Changemaker spotlight: Meet Rachael Livingstone, the architecture student tackling climate change 

As the world continues to grapple with the urgent need to address climate change, more and more people are stepping up to act. Among them is one of our Built Environment Change Makers, Rachael Livingstone.

Rachael Livingstone

Rachael Livingstone, a second-year architecture student at Dundee University, has taken it upon herself to lead the charge against climate change by establishing a local StuCAN group. After starting as a Built Environment Change Maker, Rachael joined us at BE-ST earlier this year to learn more about our mission and ethos. There she met Sara Edmonds and Sam Patterson who both left a lasting impact. After hearing Sara talk about ACAN's StuCAN initiative and a tour around our factory from Sam Patterson, Rachael was inspired enough to return to her university to start her own local group.  



What is StuCAN? 


StuCAN is the student branch of the Architects Climate Action Network. 


It is a network of student-led societies and groups across the UK dedicated to tackling climate change from within universities. There are over 14 StuCAN branches dotted across universities in the UK, and they are looking to increase climate literacy throughout all levels of higher education in the built environment.  


It's making tiny little changes and those little changes collectively make a bigger impact. Rachael Livingstone


Setting up a branch 


Rachael went to her architecture society to propose setting up a StuCAN at Dundee University.  She had noticed a slight gap in the conversation around decarbonisation – in the lecture hall and in her societies. When she approached her architecture society about StuCAN, they said they had already tried to set up one up two years before, but there was not enough interest at the time.  


Set on making a difference, Rachael decided to take up the mantle and established a StuCAN group on campus herself.  


The group is new and building. She sees the group as an investment into something that will last longer than her stay at the university and something that will hopefully have a rippling effect on future students too. 


Changing education  


One of the goals of StuCAN is to modernise current curriculums to be more aligned with cutting edge sustainable buildings and design methodology.  Further education curriculums understandably take time to roll out – but the world is moving at an ever-accelerating pace.  


Rachael says: “Architecture is not linear. There's just so many aspects and it's so diverse and I feel like it's just our curriculum has not been able to change yet to keep up with this, so it's not following everything that is happening currently in the climate emergency.” 


As a studying architect, Rachael continues: “we are the designers. But I do feel that we as designers have to really understand when we're specifying materials, why we should spec this material, why we shouldn't spec this material. When I've got an answer to one of these questions - I've asked a tutor rather than looked at my coursebook. And they really go into depth about the pros and cons of everything.”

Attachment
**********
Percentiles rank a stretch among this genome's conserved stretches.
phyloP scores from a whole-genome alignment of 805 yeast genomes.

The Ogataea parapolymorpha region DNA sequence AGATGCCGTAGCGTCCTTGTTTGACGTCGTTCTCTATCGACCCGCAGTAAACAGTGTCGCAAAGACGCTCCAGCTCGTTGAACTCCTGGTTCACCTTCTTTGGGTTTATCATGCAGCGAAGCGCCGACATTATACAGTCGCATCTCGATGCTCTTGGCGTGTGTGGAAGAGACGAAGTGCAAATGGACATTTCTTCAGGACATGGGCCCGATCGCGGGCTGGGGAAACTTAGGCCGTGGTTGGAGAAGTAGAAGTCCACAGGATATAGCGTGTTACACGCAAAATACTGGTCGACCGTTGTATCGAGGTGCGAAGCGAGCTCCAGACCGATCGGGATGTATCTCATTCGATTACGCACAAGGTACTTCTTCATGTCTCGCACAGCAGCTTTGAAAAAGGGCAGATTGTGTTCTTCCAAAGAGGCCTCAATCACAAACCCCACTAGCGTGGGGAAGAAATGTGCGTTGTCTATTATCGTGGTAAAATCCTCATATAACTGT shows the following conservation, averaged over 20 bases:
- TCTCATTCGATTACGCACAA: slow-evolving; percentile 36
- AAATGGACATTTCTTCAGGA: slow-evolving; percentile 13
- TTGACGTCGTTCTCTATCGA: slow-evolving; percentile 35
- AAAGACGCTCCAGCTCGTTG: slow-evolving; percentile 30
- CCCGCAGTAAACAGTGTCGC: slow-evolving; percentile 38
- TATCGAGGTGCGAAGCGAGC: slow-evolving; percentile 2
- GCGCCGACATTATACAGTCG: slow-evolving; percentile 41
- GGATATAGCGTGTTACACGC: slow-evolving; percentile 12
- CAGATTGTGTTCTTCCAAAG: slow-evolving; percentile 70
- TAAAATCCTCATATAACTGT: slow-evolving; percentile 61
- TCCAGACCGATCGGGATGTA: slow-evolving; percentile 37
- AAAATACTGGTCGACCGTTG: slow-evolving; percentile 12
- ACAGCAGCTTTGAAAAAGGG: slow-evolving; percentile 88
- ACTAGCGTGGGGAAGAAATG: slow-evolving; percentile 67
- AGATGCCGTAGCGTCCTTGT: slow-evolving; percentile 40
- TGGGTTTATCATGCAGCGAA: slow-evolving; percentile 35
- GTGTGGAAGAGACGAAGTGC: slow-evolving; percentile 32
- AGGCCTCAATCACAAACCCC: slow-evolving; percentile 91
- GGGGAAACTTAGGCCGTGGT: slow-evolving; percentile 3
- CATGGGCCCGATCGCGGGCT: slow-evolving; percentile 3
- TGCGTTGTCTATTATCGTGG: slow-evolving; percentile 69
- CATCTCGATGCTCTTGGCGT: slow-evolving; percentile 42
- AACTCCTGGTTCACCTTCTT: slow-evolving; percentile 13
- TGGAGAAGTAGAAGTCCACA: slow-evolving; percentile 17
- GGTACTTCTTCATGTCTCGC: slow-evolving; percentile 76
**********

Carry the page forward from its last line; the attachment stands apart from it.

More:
Rachael notes that the people who work at Dundee University shine through as fantastic assets who share insight into zero carbon building. But often these tutors are limited in what they can cover in their day-to-day. Rachael spoke of one tutor in particular who she is able to speak to about sustainable practices: “There's a particular tutor at the university who's very much into climate action, and he talks about it a lot. You can chat to him about it, but curriculum wise, they've got handcuffs on. I've spoken to this tutor and had really good conversation about sustainable design in the past. But then when they were in studio doing tutorials or doing their projects, they have to teach what is provided. They can't suddenly say we're not doing this anymore.” 


The world is changed by your example, not your opinion. Rachael Livingstone





StuCAN is about giving students a voice – something which Rachael notes is sometimes overlooked.  


Looking ahead, Rachael and the StuCAN group have big plans in order to make a big impact. To raise awareness, they are currently working on a design challenge for students, which will promote sustainable design and the facts surrounding the climate emergency through their university. They are also planning on getting in front of students at an upcoming fair to spread the word.  


When asked what advice she would give to others with a similar interest, Rachael said: “Take a deep breath, shout loud and take the lead in a cultural shift! Remember why we are doing this; for the people and wildlife whose voices can’t be heard and who are directly affected by climate change. Find like-minded people in your course or work to collaborate with, there are power in numbers! This will then spark a rippling effect which will create a lasting impact and inspire those around you to step up. The world is changed by your example, not your opinion.” 


A changemaker 


For Rachael, it's about taking proactive measures rather than reactive measures, and her story is a testament to the power of proactiveness and how one person can make a difference, really embodying what being a BE Changemaker is all about.